Kantemir Balagov has the confidence to tell his story chiefly through the faces of his characters as well as their placement in the frame, thereby…
I make my first day a little more manageable by thinking about it like a relay race: you take the cab, get through airport security, wait at the gate, take the 15.5-hour flight to Taiwan, wait at your next gate, take the flight to Macau, pick up your bags, and get to the hotel. That last part worries me. I'm ashamed that I'm traveling to a foreign country without knowing basic pleasantries, like how to locate the nearest toilet. So I panic when—after a 20+ hour day of traveling—I find that I am not on the festival's guest list (not the one at the airport, anyway). I feel like an inconvenience, and lose my temper: Look at the emails, here I am. They make me hail a cab, which is a special nightmare of mine. At least the festival volunteers are kind enough to tell the cab driver where I'm going. But what happens when I have to get a cab independently? That momentary inconvenience seemed more daunting during my trip's first few days.
Thankfully, my biggest preliminary concern was jet lag. No sweat: I cradled my head for three days and slept way too much. Still, I only got my bearings on days two and three. There's Christmas music playing everywhere, though the weather is just like spring: a bit breezy since we're so close to the water, but the sun is strong, so you can never forget that it's between 60-70 degrees. Locals wear light jackets and polo shirts. Many signs are in English, Portuguese and Chinese though the dominant spoken language is Cantonese. ScreenAnarchy's Asian editor James Marsh tells me that we're just an hour-long ferry ride away from Hong Kong. And there's amazing-looking/smelling food everywhere. Try some dim sum, chicken feet and those steamed pork buns that you can never find when you're hungry for them.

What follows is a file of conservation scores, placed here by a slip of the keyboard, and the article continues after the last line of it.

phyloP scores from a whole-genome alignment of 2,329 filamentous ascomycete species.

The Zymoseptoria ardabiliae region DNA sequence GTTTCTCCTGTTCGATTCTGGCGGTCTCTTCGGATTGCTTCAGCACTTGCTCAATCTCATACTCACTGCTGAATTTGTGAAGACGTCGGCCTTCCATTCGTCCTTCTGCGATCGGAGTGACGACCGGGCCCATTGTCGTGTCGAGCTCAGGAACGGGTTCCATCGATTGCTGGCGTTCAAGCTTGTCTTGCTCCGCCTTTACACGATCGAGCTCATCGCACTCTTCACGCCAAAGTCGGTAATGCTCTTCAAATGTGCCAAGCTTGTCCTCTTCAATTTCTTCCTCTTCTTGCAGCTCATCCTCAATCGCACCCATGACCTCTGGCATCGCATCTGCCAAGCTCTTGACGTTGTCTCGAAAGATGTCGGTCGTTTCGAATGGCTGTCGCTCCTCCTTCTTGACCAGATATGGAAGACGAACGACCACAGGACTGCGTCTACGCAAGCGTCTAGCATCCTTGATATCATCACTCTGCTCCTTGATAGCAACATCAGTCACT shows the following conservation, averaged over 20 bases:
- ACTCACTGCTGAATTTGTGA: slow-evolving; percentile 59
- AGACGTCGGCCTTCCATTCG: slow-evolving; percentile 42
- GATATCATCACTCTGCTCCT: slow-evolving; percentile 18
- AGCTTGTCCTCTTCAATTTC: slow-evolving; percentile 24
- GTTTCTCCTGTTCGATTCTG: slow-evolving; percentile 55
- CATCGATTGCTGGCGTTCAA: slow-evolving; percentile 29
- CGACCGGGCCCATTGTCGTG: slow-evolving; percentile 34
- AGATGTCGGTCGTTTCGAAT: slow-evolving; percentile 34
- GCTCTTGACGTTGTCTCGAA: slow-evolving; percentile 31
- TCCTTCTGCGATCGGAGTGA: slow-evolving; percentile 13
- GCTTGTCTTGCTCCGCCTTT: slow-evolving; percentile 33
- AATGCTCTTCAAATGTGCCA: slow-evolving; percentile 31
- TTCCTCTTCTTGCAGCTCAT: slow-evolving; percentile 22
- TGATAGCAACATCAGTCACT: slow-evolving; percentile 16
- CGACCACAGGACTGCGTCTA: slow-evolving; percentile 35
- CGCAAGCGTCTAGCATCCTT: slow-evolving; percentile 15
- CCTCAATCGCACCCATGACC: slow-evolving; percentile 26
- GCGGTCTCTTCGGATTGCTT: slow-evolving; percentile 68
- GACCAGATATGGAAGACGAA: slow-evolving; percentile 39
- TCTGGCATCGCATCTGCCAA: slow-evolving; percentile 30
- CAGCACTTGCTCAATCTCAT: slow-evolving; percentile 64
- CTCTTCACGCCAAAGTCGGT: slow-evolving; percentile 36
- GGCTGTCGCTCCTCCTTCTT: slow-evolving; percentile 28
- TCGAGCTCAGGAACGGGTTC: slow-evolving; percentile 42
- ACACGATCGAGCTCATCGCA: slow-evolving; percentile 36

There are casinos everywhere, so you'd think that you'd have to take a cab to get anywhere. Thankfully, there is a festival shuttle bus that operates until 10pm. And I can walk to the nearby Cultural Centre and Science Center, two main festival venues. Still, it takes me a while to find anything. The more I walk around, the less I feel like an imposter.
I'm staying at the Harbourview Hotel, a casino located in Fisherman's Wharf on Avenida Dr. Sun Yat Sen. Across a nearby bridge is Taipa, a small island with enormous casinos that are routinely mobbed with Hong Kong tourists. You can tell they're from Hong Kong because they flock to and from shuttle buses that will take them over the bridge and back to the Hong Kong ferry. At least, that's what the English language signs tell me. Still, the festival has some theaters/venues here in Taipa, namely the Galaxy and the Venetian. These are huge resorts with dozens of restaurants and boutiques in their various lobbies. If a zombie apocalypse broke out today, I'd go to Taipa and know it'd take a couple of days before I get eaten.